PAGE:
The SyROCCo Machine Learning Tool is the product of a collaboration between researchers from the Government Outcomes Lab and machine learning experts from Warwick University/Alan Turing Institute. We officially launched the tool at our 2022 Social Outcomes Conference. If you want to learn more about the tool, how it works, and our plans for the future, watch the session's recording here.
The aim of the project is to make use of the latest machine learning technology to increase the scope and accessibility of the GO Lab’s Global Systematic Review of Outcomes Based Contracting by: (1) creating and maintaining the world’s most comprehensive dataset on outcomes-based contracting; (2) creating exploration tools that will make the data accessible both for researchers and policymakers.
The project builds on the deepest and broadest systematic review of outcomes-based contracts to date, conducted by the Government Outcomes Lab and Ecorys. The aim of systematic reviews is to summarise and condense all the available published research in response to a particular research question. To do so, systematic reviews use reproducible and transparent methods to “identify, select and critically appraise relevant primary research, and to extract and analyze data from the studies that are included in the review” (NHS Centre for Reviews and Dissemination, 2001) 
Our systematic review seeks to be exhaustive in terms of capturing all empirical studies of outcomes-based interventions published between 1990 and 2020. That means that our systematic review is extraordinarily broad (see here for the Systematic Review Protocol). After an initial search according to the search criteria, our team double-reviewed more than 11,000 abstracts and titles, which reduced the number of potentially relevant articles to about 2000. To identify the literature that matched more detailed inclusion criteria (e.g. specific requirements regarding empirical content and contract details), the remaining 2000 articles underwent a full-text review, resulting in a set of 300 empirical studies that matched the more narrow inclusion criteria. Finally, researchers extracted data and synthesised findings from the 300 empirical studies according to specific themes, such as education or climate change (see here for a more detailed description of the process).
The SyROCCo Machine Learning Tool taps into the wealth of knowledge that lies in the “middle” of our systematic review, focussing on the roughly 2000 articles that made it through the title and abstract screening process. While these studies do not match the very narrow inclusion criteria of empirical content or contract details, we can be confident that this literature entails rich and meaningful information on outcomes-based contracting.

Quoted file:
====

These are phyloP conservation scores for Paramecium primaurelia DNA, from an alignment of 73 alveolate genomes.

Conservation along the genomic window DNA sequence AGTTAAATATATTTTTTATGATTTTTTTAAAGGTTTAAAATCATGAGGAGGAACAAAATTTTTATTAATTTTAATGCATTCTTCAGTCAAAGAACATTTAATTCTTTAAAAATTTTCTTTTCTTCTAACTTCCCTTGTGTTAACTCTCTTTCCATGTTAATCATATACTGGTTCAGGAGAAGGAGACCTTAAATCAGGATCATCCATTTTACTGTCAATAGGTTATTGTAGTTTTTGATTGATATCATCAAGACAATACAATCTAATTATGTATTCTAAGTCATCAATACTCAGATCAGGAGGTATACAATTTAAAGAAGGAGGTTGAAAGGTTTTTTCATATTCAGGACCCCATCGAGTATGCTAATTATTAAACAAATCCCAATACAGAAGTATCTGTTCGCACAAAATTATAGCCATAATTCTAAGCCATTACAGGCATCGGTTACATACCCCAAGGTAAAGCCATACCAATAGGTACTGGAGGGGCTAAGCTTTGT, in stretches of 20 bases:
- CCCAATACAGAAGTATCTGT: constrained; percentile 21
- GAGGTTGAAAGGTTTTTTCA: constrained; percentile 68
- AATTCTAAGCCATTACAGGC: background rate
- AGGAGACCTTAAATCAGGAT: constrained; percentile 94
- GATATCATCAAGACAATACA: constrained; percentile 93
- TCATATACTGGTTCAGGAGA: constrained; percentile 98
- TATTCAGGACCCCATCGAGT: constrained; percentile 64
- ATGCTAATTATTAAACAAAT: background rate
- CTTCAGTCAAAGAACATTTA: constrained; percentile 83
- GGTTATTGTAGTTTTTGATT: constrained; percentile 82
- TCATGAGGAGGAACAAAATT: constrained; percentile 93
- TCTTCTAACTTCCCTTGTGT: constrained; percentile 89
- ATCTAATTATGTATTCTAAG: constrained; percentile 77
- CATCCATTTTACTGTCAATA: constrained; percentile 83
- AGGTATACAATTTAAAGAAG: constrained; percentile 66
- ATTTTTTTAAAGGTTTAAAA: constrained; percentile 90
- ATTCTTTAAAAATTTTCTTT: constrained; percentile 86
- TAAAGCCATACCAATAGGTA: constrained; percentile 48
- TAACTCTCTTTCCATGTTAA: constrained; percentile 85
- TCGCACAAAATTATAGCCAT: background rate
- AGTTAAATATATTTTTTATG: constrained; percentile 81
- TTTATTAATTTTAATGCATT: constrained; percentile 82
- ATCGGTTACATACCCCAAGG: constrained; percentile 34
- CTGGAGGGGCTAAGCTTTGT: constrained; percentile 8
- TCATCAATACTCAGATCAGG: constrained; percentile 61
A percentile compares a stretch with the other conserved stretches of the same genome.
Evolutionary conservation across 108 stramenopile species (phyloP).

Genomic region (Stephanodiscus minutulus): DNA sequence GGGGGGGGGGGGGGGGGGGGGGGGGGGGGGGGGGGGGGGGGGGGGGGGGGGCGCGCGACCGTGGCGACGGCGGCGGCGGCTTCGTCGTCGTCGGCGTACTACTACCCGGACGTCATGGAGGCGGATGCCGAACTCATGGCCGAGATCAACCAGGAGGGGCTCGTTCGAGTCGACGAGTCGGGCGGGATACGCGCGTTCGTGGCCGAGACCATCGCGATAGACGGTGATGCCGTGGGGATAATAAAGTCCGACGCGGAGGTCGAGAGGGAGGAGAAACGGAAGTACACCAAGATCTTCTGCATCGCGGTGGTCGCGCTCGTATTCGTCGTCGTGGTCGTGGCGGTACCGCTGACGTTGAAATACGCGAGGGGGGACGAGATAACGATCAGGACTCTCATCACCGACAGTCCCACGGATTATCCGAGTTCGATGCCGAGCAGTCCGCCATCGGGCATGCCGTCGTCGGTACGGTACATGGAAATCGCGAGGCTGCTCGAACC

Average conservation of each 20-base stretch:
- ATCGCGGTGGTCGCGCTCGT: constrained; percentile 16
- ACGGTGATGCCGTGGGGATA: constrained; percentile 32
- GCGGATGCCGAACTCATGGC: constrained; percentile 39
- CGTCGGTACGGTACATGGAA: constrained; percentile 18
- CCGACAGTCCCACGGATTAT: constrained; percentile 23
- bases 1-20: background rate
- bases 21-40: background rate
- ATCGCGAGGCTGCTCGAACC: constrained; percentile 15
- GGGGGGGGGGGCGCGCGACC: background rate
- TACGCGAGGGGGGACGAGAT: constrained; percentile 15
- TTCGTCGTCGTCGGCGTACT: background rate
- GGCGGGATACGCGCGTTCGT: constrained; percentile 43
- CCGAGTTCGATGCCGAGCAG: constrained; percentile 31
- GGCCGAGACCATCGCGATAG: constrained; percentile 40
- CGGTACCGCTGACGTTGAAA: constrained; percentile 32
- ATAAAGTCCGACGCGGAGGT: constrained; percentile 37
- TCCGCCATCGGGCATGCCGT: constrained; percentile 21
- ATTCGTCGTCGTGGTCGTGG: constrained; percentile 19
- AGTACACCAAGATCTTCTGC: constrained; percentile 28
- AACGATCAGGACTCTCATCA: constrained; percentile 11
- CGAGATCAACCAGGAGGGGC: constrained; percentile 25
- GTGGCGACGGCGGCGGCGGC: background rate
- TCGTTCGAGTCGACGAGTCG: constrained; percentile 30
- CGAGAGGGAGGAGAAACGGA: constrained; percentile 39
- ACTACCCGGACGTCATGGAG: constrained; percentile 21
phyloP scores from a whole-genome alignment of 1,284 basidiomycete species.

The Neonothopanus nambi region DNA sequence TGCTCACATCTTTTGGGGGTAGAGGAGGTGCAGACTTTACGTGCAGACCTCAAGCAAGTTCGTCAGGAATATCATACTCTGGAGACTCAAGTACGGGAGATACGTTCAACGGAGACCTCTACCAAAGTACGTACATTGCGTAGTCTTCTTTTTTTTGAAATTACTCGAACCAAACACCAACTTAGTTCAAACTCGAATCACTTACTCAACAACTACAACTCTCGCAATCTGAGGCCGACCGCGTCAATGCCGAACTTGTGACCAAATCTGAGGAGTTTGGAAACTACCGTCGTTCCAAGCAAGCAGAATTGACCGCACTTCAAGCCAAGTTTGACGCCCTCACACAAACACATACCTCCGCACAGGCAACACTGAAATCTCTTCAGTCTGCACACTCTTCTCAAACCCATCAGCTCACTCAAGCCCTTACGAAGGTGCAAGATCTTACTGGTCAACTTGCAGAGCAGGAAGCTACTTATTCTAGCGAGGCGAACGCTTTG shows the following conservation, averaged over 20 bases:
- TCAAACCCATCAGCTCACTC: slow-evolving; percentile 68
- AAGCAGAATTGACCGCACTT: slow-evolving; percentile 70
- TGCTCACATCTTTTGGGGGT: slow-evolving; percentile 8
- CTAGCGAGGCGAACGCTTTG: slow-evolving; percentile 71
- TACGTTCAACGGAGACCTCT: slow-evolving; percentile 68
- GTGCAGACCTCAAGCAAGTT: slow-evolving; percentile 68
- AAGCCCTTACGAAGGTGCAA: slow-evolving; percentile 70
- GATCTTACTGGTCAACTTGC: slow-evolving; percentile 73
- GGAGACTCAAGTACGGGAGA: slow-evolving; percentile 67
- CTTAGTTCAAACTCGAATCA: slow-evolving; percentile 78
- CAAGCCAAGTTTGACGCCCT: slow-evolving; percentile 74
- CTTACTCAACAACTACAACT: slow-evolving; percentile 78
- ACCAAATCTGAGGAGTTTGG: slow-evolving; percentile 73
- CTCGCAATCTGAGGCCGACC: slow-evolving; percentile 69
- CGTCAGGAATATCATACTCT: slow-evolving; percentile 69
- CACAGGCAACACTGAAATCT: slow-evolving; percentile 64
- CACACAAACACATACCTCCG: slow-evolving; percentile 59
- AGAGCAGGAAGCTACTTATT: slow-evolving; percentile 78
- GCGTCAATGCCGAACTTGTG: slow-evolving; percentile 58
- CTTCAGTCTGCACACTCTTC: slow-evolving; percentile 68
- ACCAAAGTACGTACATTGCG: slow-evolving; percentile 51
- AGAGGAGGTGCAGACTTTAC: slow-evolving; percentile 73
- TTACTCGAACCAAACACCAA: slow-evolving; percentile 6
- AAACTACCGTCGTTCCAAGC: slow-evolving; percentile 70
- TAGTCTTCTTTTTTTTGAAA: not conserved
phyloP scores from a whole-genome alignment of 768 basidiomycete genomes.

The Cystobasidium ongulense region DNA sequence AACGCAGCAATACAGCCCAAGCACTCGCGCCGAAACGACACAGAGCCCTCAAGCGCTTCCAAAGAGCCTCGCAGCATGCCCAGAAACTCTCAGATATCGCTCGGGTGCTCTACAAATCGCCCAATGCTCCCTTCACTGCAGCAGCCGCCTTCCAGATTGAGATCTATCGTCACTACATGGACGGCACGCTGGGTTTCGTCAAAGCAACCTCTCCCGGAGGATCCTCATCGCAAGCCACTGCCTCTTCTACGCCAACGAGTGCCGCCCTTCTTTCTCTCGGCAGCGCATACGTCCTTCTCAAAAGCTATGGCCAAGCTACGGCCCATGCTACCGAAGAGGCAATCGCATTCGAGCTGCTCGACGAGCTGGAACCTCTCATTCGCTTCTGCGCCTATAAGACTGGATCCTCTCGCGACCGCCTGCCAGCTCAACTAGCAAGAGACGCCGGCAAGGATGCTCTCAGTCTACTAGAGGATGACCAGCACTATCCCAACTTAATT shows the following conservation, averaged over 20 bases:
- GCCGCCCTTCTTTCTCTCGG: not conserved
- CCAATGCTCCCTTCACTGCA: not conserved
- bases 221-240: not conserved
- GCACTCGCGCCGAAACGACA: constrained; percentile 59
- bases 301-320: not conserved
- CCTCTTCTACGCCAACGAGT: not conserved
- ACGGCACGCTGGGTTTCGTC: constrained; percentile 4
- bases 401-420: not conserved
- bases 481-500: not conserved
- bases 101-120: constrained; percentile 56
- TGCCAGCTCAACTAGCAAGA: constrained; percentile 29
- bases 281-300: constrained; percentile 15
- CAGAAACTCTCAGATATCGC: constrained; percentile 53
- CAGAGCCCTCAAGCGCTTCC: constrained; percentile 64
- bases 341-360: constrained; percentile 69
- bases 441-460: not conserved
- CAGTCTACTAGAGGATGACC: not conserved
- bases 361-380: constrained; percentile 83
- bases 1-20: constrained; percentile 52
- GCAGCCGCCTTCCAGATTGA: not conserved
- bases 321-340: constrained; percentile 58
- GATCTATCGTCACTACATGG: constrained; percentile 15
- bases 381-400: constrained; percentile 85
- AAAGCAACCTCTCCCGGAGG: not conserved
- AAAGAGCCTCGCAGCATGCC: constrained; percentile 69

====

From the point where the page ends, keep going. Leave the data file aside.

For example, this literature contains important high-level data on key policy areas in which outcomes-based financing tools have been employed; on the different types of financing tools that have been employed; on key organisations active in this field; or on relevant laws and regulations. Extracting such data via state-of-the-art machine learning tools enables us to gain rich insights about global trends in outcomes-based financing and potential areas of policy engagement that would otherwise not be available.
Additionally, we combine high-level information extracted from the Systematic Review with data from our human-curated INDIGO Impact Bond Dataset, the most complete and granular dataset on Social Impact Bonds available to date. This allows users of our tool to explore the broadest range of available data on outcomes based contracting at ease - ranging from high-level and global to granular, project-level information.
We hope that this data and its accompanying tools will assist researchers seeking to push the boundaries of academic knowledge on outcomes-based-contracting, and offer crucial insights to policy makers and other relevant stakeholders to make evidence-informed decisions on the most appropriate form of outcome contract or financing model in different contexts.
 Undertaking Systematic Reviews of Research on Effectiveness. CRD’s Guidance for those Carrying Out or Commissioning Reviews. CRD Report Number 4 (2nd Edition). NHS Centre for Reviews and Dissemination, University of York. March 2001.
Miguel Arana Catania (formerly Warwick University now Cranfield University)
Rob Procter (Warwick University)
Iman Bilal (Warwick University)
Fang Zheng (Warwick University)
Felix-Anselm van Lier (Government Outcomes Lab)
Juliana Outes Velarde (Government Outcomes Lab)
Harry Bregazzi (Government Outcomes Lab)
Felix Anselm van Lier
We thank these funders for their contribution to this work: Department for Digital, Culture Media & Sports; Children's Investment Fund Foundation; UK Research and Innovation; the UK Foreign, Commonwealth and Development Office; and the John Fell Fund.